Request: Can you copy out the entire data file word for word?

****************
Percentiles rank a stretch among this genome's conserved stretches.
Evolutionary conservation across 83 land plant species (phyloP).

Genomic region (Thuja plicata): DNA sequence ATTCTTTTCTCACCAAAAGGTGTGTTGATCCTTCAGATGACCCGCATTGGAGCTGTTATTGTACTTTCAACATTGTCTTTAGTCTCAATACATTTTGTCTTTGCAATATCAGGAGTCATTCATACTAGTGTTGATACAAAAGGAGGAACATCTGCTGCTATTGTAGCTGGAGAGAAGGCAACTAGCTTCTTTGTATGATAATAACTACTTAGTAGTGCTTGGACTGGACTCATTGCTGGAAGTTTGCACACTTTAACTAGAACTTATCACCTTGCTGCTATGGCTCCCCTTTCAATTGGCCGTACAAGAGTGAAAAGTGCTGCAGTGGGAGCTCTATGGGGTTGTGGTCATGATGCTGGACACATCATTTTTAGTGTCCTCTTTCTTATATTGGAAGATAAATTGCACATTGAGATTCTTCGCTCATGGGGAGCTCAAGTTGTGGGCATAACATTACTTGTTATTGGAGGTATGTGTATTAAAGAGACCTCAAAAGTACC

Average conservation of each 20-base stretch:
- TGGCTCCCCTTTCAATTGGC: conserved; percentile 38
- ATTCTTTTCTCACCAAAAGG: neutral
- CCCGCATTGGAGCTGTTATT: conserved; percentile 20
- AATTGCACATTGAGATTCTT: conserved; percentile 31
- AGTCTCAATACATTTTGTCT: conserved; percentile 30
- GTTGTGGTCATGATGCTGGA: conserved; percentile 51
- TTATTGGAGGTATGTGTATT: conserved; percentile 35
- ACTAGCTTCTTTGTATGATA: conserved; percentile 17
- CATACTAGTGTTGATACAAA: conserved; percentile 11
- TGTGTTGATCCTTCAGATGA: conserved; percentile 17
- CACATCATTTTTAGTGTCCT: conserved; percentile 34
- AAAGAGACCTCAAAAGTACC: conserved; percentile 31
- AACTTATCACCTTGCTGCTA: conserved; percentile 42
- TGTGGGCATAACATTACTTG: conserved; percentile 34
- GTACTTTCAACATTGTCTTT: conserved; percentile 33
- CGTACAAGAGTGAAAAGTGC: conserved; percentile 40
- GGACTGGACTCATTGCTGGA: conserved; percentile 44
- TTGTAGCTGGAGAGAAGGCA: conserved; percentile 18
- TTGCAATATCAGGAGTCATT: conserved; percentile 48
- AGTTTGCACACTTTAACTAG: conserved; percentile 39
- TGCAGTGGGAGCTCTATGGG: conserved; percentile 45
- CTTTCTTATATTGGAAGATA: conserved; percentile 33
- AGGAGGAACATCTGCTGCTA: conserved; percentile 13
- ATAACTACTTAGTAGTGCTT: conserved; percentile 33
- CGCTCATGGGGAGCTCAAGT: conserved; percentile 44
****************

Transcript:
Percentiles rank a stretch among this genome's conserved stretches.
Evolutionary conservation across 83 land plant species (phyloP).

Genomic region (Thuja plicata): DNA sequence ATTCTTTTCTCACCAAAAGGTGTGTTGATCCTTCAGATGACCCGCATTGGAGCTGTTATTGTACTTTCAACATTGTCTTTAGTCTCAATACATTTTGTCTTTGCAATATCAGGAGTCATTCATACTAGTGTTGATACAAAAGGAGGAACATCTGCTGCTATTGTAGCTGGAGAGAAGGCAACTAGCTTCTTTGTATGATAATAACTACTTAGTAGTGCTTGGACTGGACTCATTGCTGGAAGTTTGCACACTTTAACTAGAACTTATCACCTTGCTGCTATGGCTCCCCTTTCAATTGGCCGTACAAGAGTGAAAAGTGCTGCAGTGGGAGCTCTATGGGGTTGTGGTCATGATGCTGGACACATCATTTTTAGTGTCCTCTTTCTTATATTGGAAGATAAATTGCACATTGAGATTCTTCGCTCATGGGGAGCTCAAGTTGTGGGCATAACATTACTTGTTATTGGAGGTATGTGTATTAAAGAGACCTCAAAAGTACC

Average conservation of each 20-base stretch:
- TGGCTCCCCTTTCAATTGGC: conserved; percentile 38
- ATTCTTTTCTCACCAAAAGG: neutral
- CCCGCATTGGAGCTGTTATT: conserved; percentile 20
- AATTGCACATTGAGATTCTT: conserved; percentile 31
- AGTCTCAATACATTTTGTCT: conserved; percentile 30
- GTTGTGGTCATGATGCTGGA: conserved; percentile 51
- TTATTGGAGGTATGTGTATT: conserved; percentile 35
- ACTAGCTTCTTTGTATGATA: conserved; percentile 17
- CATACTAGTGTTGATACAAA: conserved; percentile 11
- TGTGTTGATCCTTCAGATGA: conserved; percentile 17
- CACATCATTTTTAGTGTCCT: conserved; percentile 34
- AAAGAGACCTCAAAAGTACC: conserved; percentile 31
- AACTTATCACCTTGCTGCTA: conserved; percentile 42
- TGTGGGCATAACATTACTTG: conserved; percentile 34
- GTACTTTCAACATTGTCTTT: conserved; percentile 33
- CGTACAAGAGTGAAAAGTGC: conserved; percentile 40
- GGACTGGACTCATTGCTGGA: conserved; percentile 44
- TTGTAGCTGGAGAGAAGGCA: conserved; percentile 18
- TTGCAATATCAGGAGTCATT: conserved; percentile 48
- AGTTTGCACACTTTAACTAG: conserved; percentile 39
- TGCAGTGGGAGCTCTATGGG: conserved; percentile 45
- CTTTCTTATATTGGAAGATA: conserved; percentile 33
- AGGAGGAACATCTGCTGCTA: conserved; percentile 13
- ATAACTACTTAGTAGTGCTT: conserved; percentile 33
- CGCTCATGGGGAGCTCAAGT: conserved; percentile 44